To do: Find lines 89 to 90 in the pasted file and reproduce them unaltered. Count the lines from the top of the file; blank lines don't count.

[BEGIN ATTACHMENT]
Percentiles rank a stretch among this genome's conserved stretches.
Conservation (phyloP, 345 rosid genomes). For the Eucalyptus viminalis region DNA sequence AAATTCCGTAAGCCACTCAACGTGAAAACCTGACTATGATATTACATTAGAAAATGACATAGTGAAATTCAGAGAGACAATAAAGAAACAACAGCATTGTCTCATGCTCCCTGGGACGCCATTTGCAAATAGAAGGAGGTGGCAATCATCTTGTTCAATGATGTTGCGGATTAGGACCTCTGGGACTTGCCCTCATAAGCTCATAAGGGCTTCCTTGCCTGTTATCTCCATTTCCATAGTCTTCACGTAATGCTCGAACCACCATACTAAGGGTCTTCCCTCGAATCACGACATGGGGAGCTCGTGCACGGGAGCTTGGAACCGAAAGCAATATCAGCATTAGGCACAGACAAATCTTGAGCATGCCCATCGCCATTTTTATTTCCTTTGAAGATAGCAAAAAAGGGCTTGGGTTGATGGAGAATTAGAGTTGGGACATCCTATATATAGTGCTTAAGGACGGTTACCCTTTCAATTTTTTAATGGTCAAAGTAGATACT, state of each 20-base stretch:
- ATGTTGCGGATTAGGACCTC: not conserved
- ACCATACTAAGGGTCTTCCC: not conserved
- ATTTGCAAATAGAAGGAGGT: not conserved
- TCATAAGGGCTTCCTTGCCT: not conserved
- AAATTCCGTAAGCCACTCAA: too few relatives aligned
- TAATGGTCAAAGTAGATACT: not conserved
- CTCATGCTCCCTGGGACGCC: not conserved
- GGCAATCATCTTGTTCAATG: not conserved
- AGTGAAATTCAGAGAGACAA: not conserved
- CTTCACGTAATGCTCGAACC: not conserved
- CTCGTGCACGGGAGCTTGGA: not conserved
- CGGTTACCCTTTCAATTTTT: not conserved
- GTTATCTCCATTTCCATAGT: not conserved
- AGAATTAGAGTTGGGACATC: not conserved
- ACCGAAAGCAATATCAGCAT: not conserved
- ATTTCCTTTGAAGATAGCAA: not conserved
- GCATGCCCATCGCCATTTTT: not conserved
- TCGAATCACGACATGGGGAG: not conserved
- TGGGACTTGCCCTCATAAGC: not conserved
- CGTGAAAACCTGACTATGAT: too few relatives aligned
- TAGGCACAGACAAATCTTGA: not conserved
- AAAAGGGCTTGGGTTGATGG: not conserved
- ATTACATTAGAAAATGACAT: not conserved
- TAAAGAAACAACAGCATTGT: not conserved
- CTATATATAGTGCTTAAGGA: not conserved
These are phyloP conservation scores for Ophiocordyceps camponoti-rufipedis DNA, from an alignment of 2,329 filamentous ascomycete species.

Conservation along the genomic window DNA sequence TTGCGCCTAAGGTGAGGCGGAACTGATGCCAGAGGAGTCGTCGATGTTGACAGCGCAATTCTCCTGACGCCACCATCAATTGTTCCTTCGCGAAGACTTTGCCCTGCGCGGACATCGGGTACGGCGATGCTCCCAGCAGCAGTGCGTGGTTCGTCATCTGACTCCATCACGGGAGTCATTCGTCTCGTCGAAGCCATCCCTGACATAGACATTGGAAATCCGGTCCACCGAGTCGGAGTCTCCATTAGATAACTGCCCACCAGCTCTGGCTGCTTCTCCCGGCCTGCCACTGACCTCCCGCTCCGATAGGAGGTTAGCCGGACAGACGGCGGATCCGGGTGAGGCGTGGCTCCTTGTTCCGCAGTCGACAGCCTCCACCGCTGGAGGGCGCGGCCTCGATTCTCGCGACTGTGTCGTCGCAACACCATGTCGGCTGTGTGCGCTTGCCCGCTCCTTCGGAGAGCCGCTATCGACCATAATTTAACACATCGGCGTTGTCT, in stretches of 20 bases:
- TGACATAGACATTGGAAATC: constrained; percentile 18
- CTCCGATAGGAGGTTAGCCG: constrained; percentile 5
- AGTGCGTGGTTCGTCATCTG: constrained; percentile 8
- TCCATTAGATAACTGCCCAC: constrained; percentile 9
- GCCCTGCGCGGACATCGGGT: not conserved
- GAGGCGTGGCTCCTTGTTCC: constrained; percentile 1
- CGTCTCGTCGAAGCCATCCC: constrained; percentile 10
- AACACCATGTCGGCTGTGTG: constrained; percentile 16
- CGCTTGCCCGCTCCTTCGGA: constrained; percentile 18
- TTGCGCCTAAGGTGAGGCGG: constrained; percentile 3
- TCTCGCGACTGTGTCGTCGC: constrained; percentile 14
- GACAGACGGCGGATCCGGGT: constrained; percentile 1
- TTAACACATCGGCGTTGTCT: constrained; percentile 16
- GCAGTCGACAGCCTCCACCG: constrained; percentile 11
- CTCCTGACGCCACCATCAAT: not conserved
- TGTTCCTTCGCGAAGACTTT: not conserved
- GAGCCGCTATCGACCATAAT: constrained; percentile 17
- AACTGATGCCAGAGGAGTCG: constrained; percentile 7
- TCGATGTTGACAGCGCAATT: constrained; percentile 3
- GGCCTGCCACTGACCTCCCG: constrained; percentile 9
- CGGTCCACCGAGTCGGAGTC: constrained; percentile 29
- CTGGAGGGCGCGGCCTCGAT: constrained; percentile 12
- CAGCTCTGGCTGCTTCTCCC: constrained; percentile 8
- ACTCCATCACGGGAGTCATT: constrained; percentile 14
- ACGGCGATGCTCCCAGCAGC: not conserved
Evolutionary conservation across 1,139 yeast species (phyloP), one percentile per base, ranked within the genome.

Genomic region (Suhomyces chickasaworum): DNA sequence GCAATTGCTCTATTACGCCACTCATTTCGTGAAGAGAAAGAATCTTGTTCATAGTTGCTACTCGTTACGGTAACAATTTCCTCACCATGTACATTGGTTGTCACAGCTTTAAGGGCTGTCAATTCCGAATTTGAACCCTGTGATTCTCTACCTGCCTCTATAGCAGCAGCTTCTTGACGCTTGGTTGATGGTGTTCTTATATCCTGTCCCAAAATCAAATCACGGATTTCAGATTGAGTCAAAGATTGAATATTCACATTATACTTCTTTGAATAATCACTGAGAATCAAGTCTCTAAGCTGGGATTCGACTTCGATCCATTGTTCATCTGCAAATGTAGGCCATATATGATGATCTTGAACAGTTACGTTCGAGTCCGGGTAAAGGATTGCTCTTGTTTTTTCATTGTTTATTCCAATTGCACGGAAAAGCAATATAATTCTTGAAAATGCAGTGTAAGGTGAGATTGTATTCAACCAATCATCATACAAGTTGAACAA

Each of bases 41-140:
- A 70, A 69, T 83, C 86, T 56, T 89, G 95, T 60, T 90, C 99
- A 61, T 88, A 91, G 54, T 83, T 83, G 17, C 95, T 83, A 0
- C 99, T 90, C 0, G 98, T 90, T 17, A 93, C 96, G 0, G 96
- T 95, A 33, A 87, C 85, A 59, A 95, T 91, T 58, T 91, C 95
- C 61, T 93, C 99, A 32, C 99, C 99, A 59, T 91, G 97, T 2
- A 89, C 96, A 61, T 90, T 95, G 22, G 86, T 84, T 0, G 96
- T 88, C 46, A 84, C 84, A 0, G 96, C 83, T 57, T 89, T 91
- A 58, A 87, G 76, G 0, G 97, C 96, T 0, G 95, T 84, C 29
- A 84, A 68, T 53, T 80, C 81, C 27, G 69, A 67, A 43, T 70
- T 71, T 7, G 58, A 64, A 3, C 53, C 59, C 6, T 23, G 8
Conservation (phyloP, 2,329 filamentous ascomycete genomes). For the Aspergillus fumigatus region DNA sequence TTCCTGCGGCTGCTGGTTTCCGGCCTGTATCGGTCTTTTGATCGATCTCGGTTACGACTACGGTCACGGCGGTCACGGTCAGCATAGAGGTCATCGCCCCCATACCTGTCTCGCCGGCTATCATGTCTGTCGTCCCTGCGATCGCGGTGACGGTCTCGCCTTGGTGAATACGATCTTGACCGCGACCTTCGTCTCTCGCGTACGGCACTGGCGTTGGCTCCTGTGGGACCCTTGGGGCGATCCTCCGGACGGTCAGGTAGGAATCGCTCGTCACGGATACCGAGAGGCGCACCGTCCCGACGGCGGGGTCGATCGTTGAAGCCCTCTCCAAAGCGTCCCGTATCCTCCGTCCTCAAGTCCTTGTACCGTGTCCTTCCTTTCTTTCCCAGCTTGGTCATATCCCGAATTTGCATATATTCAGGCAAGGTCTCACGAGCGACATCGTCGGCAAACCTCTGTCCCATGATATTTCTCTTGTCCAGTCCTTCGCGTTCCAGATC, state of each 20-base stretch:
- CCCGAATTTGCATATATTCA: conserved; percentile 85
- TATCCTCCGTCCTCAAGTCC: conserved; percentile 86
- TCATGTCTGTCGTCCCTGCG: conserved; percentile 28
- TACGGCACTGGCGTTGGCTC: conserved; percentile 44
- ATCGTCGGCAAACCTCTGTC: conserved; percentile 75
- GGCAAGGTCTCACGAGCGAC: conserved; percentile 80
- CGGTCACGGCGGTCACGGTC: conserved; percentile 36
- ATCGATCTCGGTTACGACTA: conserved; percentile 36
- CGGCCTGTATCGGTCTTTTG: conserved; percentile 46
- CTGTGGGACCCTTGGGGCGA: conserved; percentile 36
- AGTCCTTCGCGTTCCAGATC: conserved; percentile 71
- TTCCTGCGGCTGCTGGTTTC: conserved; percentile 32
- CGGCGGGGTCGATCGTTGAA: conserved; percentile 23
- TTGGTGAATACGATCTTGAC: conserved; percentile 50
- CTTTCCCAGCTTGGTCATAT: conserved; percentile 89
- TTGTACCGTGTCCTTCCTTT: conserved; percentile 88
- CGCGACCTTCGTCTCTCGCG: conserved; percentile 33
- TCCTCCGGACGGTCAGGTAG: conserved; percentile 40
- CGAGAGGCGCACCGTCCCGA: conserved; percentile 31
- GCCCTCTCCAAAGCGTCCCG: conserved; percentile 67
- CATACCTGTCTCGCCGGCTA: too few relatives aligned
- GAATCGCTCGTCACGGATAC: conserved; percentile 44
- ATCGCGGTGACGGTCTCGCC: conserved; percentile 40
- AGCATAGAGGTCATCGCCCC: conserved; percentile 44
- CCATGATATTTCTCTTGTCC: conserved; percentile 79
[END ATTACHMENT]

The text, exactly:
- CATACCTGTCTCGCCGGCTA: too few relatives aligned
- GAATCGCTCGTCACGGATAC: conserved; percentile 44